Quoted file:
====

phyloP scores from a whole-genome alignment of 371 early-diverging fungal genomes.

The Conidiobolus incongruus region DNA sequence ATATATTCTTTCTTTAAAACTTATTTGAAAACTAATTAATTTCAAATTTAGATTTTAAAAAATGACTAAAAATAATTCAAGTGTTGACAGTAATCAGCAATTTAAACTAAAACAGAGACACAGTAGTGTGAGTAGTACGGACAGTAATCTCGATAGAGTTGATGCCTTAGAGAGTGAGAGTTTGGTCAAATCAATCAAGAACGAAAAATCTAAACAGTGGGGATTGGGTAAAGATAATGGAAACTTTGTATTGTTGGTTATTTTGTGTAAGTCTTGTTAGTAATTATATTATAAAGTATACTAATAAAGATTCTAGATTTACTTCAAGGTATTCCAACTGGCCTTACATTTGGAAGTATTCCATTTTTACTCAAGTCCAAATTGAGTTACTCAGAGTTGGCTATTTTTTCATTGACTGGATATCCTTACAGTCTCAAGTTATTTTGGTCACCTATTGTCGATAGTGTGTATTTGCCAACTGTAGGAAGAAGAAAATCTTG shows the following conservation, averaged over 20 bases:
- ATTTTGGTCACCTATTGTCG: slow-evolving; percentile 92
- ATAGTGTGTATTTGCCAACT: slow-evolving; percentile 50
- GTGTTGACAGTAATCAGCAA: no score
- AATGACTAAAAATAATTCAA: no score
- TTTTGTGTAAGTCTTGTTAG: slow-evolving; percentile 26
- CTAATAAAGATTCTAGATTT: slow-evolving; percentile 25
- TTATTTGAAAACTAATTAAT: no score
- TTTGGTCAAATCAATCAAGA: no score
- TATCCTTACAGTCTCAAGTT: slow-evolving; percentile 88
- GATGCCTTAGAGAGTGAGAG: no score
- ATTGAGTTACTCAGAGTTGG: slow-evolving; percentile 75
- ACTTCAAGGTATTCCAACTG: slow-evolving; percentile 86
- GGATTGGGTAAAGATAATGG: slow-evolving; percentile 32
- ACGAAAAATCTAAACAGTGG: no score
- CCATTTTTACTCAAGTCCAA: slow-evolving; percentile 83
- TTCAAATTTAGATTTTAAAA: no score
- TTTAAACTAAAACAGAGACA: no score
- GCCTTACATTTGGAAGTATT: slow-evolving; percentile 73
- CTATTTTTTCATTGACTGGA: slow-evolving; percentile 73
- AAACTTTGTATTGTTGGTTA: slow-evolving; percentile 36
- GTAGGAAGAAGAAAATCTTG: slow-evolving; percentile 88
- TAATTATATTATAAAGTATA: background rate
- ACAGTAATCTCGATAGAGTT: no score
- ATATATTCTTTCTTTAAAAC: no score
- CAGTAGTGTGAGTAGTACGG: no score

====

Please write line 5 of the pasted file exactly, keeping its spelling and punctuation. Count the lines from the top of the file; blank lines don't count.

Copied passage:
- GTGTTGACAGTAATCAGCAA: no score